“Happy Birthday, Study Abroad! – Packing for One Year vs. Four”
While the year 2023 will go down in history for many memorable events both notorious and noteworthy, you may not know that 2023 also marks the 100th anniversary of the first fully accredited study abroad program at a U.S. university! And, did you know which university launched the first junior year study abroad program as we know and love it today? Harvard? Nah. Yale? Non. Princeton? Nein.
In 1921, Professor Raymond W. Kirkbride, a World War I veteran and Modern Languages teacher, proposed his ambitious idea to his boss, President Walter S. Hullihen of the University of Delaware! If you visit the University of Delaware website, you can see a grainy old photograph of one of the earliest study abroad groups: dapper men in their suits and ties; fashionable young women with their cloche hats, bobbed hair, and long coats; nary a North Face backpack, Patagonia fleece, or Nalgene bottle to be found among them. But, the same looks of trepidation (especially since they faced a long ship voyage rather than cramped flight) mixed with anticipation grace their faces.
The benefits of leaving one’s home country at an impressionable age to witness both the diversity and inherent commonality of humanity on our planetary home cannot be overstated. As 21st century technology has effectively shrunk our world, learning about countries outside of one’s own has become not only handy but essential as young adults contemplate how they’ll contribute to a global society through their future careers.
Sometimes the siren call of study abroad so appeals to students that a single academic year doesn’t feel like enough time to immerse oneself in a new culture and reap even deeper and more meaningful benefits; more and more Americans are seeking opportunities to complete their entire Bachelor’s degree abroad, just as students from outside the US seek to complete their degrees here.
Earning a degree abroad entails more considerations beyond which landmark you want to pass each day – Big Ben, the Eiffel Tower, or the Spanish Steps. Students also need to research carefully the vastly different academic programs offered abroad, usually more focused on one particular subject (major) without the flexibility of US degrees. Also, the whole concept of undergraduate education in other countries presumes a greater degree of independence, individual motivation and curiosity, and a sense of responsibility for one’s learning, daily life, and self care. 18-year-olds are largely perceived to be fully-fledged adults in Europe and the UK, benefitting from both the freedoms and responsibilities that go along with adulthood. This level of independence manifests itself in a variety of ways: from self-catering accommodations in the UK (students are provided with a kitchenette to prepare their own meals instead of the traditional American dining hall) to attending tutorials with a don at Oxford who is guiding his students through their own learning, not disseminating information for them to regurgitate on an exam.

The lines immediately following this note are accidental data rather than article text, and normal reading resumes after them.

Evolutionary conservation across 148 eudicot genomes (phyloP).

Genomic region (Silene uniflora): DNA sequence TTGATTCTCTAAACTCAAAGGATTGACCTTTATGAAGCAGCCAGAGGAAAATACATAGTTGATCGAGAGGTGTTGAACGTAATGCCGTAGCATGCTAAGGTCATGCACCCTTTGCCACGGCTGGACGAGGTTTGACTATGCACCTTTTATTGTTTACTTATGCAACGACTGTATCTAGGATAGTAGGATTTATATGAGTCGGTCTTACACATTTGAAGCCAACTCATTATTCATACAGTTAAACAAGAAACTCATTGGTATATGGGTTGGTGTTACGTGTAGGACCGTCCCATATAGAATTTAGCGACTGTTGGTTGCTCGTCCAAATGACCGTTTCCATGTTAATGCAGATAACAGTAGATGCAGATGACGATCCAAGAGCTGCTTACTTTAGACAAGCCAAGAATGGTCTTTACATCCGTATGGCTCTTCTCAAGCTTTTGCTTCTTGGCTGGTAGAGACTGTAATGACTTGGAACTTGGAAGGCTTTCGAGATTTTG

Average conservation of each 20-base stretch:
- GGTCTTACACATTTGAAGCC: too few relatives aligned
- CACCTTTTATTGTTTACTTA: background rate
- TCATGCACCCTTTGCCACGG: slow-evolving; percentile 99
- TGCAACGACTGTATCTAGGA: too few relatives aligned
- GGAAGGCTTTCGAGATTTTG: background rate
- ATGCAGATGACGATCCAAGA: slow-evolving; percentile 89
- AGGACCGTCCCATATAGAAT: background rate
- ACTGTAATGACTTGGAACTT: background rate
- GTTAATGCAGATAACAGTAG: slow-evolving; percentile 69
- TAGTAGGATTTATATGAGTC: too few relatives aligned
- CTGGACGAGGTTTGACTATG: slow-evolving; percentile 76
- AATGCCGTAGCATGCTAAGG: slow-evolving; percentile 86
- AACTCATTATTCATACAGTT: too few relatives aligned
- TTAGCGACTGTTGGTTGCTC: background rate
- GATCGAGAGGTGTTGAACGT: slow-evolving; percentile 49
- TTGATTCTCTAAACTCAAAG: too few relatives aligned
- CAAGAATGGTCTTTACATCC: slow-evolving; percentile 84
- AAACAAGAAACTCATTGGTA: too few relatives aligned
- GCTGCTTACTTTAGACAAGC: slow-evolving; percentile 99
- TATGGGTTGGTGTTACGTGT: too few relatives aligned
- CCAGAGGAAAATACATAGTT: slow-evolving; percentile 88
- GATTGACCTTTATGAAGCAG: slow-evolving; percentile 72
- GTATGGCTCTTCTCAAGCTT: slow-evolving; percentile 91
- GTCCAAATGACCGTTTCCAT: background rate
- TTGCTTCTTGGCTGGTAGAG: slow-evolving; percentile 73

In fact, the more significant level of independent learning and the deeper focus on a particular subject makes overseas Bachelor’s degrees – particularly from the UK, Ireland, and some European universities – more like a Master’s degree in the US. Globally influential employers are familiar with universities like UCL in London, Delft in the Netherlands, and Bocconi in Italy, and they know that the students graduating from those universities are extremely well prepared, mature, and ready to join their workforce with high levels of knowledge and skills.
If a US high school student is ready and craving a dramatically different undergraduate experience that will launch them into more advanced and focused study, then earning a degree abroad could be a terrific opportunity.